The holidays are about to begin, which makes me think about one of my favorite holiday movies for kids. In Sesame Street's Elmo Saves Christmas, Elmo helps Santa get unstuck from the chimney and is granted three wishes. Santa isn't thrilled when Elmo wishes every day is Christmas. To show Elmo what life would be like if everyone had to celebrate Christmas every day, Santa takes him on a journey 193 days into the future.
Of course, the message of the movie is how the joy of the holiday is lost when "celebrating" becomes a daily burden. I know a lot about holiday stress, and it didn't take me 193 days to feel it.
After we moved into our house and had children, I learned firsthand why Santa wasn't happy. I planned big family holiday celebrations with extensive menus and did 99 percent of the shopping, preparation, and cooking. Before family came, the house had to be cleaned and decorated. On top of all the food preparation, I shopped for and wrapped all the presents. I saw myself as a mini Martha Stewart and was just as driven with perfection.
It was exhausting.
As the years went on, I came to enjoy my Martha Stewart role less and less. And then, four years ago, I got cancer. The first holiday season, I was distracted by tests and difficult questions, and the next year, I was healing from two surgeries. The following year, treatment was over, but I spent what little energy I had left on a huge kitchen renovation which was completed just days before Christmas.
Last year was the first year I finally felt ready to stick a toe back into holiday celebrating. I took it slow and was very conscious of not slipping back into old ways. To keep holiday stress at bay, I followed these five tips:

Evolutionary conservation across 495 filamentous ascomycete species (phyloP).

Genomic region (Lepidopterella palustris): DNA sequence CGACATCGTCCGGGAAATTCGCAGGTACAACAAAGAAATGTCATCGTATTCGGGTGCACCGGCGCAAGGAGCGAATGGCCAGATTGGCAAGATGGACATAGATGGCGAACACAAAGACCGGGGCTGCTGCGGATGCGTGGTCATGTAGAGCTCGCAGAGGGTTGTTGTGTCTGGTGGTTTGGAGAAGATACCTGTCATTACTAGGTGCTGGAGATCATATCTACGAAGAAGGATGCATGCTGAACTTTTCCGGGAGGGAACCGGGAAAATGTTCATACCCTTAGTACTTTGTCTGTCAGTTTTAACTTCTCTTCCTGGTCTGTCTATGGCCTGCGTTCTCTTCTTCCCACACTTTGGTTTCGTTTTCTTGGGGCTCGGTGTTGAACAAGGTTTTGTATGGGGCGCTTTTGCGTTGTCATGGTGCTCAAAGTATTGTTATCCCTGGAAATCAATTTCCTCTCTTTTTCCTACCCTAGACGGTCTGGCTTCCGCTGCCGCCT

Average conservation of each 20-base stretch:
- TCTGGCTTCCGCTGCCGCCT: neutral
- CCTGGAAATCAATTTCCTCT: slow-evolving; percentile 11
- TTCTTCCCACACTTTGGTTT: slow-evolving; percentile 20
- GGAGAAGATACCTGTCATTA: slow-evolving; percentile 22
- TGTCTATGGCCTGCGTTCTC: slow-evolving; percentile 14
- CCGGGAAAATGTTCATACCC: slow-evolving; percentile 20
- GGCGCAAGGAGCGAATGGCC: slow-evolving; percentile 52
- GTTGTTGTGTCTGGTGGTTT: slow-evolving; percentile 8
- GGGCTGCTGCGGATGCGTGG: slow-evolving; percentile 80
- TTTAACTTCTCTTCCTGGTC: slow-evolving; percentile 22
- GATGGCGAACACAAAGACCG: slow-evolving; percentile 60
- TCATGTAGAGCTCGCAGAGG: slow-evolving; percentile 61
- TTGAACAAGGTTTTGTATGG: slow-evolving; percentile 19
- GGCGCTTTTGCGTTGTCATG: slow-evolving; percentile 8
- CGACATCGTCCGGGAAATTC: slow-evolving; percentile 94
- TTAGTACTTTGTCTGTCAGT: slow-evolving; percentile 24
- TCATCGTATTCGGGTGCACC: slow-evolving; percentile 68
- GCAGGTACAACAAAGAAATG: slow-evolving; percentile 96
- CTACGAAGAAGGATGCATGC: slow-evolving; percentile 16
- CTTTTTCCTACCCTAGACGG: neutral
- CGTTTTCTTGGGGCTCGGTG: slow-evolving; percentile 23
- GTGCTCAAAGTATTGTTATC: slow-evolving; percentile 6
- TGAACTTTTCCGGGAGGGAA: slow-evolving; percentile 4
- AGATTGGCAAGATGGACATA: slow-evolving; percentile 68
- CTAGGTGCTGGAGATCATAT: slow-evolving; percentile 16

1. Have realistic expectations: My Martha Stewart holiday plans were wildly unrealistic. As a new parent, hosting new grandparents, I felt an overwhelming responsibility to create Norman Rockwell holidays. Since we don't live in oil paintings, this was never going to actually happen. I've learned that the best way to control stress is to control expectations. If each day has a realistic to-do list, there will be success at the end of the day, rather than failure.
2. Slow down: I love watching the Macy's Thanksgiving Day Parade every year, but I always hear a starter pistol go off in my head as soon as Santa rolls into Herald Square. It's the official beginning of the race to Christmas Day, and the pressure is immediately on. It doesn't have to be this way. If you're feeling stressed, close your eyes and watch your breath. When multi-tasking gets out of hand, stop and refocus on mindfulness. For me, it helped to remember what those three years were like, and how grateful I am to be beyond them.
3. Enjoy some me time: Don't become so involved with holiday preparations that you forget to take care of yourself. Falling into bed exhausted each night is not rest. Rejuvenate by reading a book, enjoying a cup of tea, getting a spa treatment or simply watching a funny television show in the middle of the day. Running yourself ragged completely diminishes the joy of the holidays and turns celebration into hard labor.
4. Make time for spiritual connection: For the past several years, we travel to my husband's church in Brooklyn during Christmas season. We don't attend mass, but prefer to be there when the church is mostly empty and peaceful and quiet. I've had some amazing moments of silent reflection in that church and it has come to be one of my most treasured Christmas traditions.
5. Have fun: Isn't family fun and togetherness what the holidays are all about? Have a family pajama night in front of the fireplace. Focus on fun and relaxation, rather than on creating the perfect table or moment, and you will see your holiday stress melt away.
With Thanksgiving just a few days away, it's time to take a moment to decide how we want our holidays to go. Let's make a pact to really enjoy this holiday season by slowing down, focusing on fun and scheduling some me time. If you have tips for reducing holiday stress, please take a moment to share them below.
Originally published on WhereWeGoNow.